3. In the afternoon I spoke to two union reps. One rep. worked for the Social Worker union I joined while working for the state of Massachusetts. The other was a carpenter union rep that I met in October while holding signs for State Senator Paul Feeney. Both of these union reps wanted to help, including making the sticks for my signholding events this winter. I was blown over. We stood for the same values. A government that is compassionate and supportive of the needy in our society.
     Much of my campaign will be funded either by myself or thru small donations from friends and supporters. But I am proud to be aided by my fellow social workers and carpenters. Thank you!
4. I hope you also had a good day.
                                                         Cheers, Ty

Why I am running for State Representative of Attleboro…

Hi: My name is Ty Waterman. I’ve lived in Attleboro 16 years on Dorchester Ave. Jan and I love Attleboro, own an adopted 11 yr. old dog and a modest ranch home. I’m 69 years old, working as the Attleboro YMCA Social Worker. I love this work.

I’ve been a social worker for 31 years in Mass. (LSW Mass License). I worked for the Commonwealth for the first nine years, supporting Intellectually disabled residents at Wrentham State School and day programs/group homes in Boston. For the following 19 years I supervised foster homes for children/teens and disabled adults for a private agency. My favoirite DCF client was a three year old boy who could only say one word, “Dinosaur.” I help him become adopted by a wonderful family.
But I eventually chose to work in Attleboro, which led me to the YMCA. The first year I worked with homeless children, living in a hotel on route 1. We brought them to the YMCA’s summer camp while I got to know the gentleman on the third floor. This was real social work and I loved it!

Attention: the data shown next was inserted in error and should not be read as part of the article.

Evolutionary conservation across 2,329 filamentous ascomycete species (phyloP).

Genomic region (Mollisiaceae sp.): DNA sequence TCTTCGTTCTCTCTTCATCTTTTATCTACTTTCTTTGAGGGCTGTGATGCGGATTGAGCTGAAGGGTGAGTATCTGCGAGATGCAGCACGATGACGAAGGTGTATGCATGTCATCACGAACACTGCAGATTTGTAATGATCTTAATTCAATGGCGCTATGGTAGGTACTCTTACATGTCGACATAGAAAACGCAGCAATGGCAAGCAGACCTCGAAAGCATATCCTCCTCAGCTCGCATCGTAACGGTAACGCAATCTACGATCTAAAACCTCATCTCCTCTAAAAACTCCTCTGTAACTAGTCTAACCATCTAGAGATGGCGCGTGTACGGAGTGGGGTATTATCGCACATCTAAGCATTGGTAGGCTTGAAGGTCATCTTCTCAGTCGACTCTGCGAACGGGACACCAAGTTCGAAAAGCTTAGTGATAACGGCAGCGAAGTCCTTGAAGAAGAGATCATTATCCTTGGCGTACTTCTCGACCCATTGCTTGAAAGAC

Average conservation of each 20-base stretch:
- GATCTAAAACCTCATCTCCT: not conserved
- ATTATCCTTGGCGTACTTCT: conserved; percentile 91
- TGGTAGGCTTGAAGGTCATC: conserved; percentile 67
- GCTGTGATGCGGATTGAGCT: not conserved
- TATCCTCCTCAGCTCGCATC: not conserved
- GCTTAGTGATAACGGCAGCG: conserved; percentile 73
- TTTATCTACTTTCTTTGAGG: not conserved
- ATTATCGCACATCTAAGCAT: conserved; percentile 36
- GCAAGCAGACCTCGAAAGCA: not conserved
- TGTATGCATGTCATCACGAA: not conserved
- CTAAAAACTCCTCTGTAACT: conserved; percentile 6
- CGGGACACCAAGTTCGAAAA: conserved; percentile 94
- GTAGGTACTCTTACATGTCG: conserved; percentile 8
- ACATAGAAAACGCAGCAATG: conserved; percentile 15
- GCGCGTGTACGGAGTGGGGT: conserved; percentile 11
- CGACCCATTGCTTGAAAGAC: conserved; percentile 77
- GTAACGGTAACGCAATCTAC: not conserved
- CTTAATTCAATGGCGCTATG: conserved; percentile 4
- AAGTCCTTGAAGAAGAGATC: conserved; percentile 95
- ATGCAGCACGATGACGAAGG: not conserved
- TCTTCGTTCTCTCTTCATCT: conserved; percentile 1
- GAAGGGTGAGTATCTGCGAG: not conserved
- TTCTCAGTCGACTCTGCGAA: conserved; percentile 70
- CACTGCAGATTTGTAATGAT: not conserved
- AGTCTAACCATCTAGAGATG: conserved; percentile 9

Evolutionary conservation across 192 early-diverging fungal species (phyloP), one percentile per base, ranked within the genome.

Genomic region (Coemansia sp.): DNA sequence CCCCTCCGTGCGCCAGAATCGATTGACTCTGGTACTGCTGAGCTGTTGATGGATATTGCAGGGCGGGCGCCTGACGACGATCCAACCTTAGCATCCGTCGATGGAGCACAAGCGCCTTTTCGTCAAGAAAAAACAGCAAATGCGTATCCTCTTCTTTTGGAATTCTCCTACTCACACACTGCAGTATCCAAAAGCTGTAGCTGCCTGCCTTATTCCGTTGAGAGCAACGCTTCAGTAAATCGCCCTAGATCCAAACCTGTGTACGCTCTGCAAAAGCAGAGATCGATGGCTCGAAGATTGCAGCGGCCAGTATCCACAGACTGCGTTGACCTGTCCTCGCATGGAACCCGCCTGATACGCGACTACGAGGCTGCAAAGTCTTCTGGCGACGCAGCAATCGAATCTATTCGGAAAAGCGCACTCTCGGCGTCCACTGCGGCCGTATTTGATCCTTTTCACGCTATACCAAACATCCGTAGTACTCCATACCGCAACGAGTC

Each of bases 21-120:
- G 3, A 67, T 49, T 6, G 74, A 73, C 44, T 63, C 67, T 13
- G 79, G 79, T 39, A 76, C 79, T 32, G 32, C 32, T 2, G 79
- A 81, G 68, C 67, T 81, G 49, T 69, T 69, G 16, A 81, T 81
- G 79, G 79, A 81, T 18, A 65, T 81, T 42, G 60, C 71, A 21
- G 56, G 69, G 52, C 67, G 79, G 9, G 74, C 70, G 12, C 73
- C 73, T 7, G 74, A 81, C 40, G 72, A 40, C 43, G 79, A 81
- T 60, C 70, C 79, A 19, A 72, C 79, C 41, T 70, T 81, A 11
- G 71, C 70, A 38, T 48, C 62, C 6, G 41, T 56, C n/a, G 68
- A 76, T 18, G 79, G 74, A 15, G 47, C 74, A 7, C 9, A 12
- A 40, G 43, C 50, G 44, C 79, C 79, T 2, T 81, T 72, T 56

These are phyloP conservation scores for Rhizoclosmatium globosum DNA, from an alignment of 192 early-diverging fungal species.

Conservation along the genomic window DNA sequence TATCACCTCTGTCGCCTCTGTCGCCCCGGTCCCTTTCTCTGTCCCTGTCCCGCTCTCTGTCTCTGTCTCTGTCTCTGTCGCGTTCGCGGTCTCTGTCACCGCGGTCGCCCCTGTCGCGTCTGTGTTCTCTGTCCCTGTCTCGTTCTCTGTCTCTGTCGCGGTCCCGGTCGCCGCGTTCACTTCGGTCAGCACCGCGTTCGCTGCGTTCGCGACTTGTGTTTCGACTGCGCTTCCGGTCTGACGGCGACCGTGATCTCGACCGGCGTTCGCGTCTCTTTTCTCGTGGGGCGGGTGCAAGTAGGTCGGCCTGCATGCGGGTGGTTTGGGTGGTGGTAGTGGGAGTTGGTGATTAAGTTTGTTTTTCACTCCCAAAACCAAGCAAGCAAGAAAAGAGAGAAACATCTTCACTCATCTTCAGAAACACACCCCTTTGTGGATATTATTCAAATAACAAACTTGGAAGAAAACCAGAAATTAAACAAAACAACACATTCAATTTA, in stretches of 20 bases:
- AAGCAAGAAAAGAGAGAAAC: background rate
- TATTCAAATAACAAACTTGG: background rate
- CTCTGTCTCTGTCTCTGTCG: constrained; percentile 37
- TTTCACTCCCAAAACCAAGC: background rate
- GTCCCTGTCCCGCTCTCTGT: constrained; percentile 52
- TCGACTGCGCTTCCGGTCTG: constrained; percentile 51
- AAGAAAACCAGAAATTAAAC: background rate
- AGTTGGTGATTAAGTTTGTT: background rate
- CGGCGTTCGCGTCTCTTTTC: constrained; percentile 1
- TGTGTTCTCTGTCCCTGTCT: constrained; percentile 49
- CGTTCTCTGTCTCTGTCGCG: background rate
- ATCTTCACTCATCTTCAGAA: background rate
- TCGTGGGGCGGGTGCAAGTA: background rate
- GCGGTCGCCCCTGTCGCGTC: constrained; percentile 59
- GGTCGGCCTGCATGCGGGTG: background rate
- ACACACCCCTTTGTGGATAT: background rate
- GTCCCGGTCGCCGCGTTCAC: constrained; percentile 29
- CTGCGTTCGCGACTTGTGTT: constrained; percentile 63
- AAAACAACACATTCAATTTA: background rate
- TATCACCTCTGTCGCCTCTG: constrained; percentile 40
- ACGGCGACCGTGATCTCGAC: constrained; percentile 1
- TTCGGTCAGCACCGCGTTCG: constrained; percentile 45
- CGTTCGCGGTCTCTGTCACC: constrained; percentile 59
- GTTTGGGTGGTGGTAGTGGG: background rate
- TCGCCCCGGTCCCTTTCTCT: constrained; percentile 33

But I want more. I want to improve state government so those children and struggling parents can have a better life. I want to help Attleboro residents retain good health insurance through the state’s health connector. I want to improve mental health resources for those suffering from depression, low self-esteem, and addictions. I want to help the homeless walking around Attleboro gain decent housing and hope.
I see empty storefronts in Attleboro and imagine the suffering that caused those shuttered doors. So, I want to help small businesses thrive within our city and offer jobs to our residents.
I decided to become part of the solution. I worked on four political campaigns in the past five years, helping progressive candidates become elected to higher office. I held signs for my favorite candidates, knocked on many a door in the city to advocate for candidates, and saw some new progressive leaders step forward in Attleboro.
I want to help increase funds to spark Attleboro’s school system, bringing back the classes and teachers we lost a few years ago. I want our Seniors to feel secure and safe in their Golden Years. I want to protect us from vicious attacks on our state health insurance. I want law-abiding immigrants to feel secure and become productive citizens.
I want all our children to grow up in safe, warm, and loving homes.
We deserve the very best life can offer. This is Massachusetts. This is America.
Submitted by Ty Waterman  (LSW)

It’s Official!

Friends: We went public tonite! It ought to make the paper in a few days! This announcement was sent to the Sun-Chronicle a few hours ago. Read it here. I am really appreciative of your support of my candidacy. Attleboro needs to keep a progressive voice in the statehouse! I will be hosting a campaign lunch at my house, 33 Dorchester Ave., noon on Saturday, December 30. I will provide terrific pizza. I plan to be gathering signatures during December at Attleboro’s grocery stores.
Feel free to bring friends/spouses to the pizza party on Dec. 30th. Just let me know so I can get enough pizza. Jan and I are looking forward to seeing you.
I hope you had a nice Thanksgiving.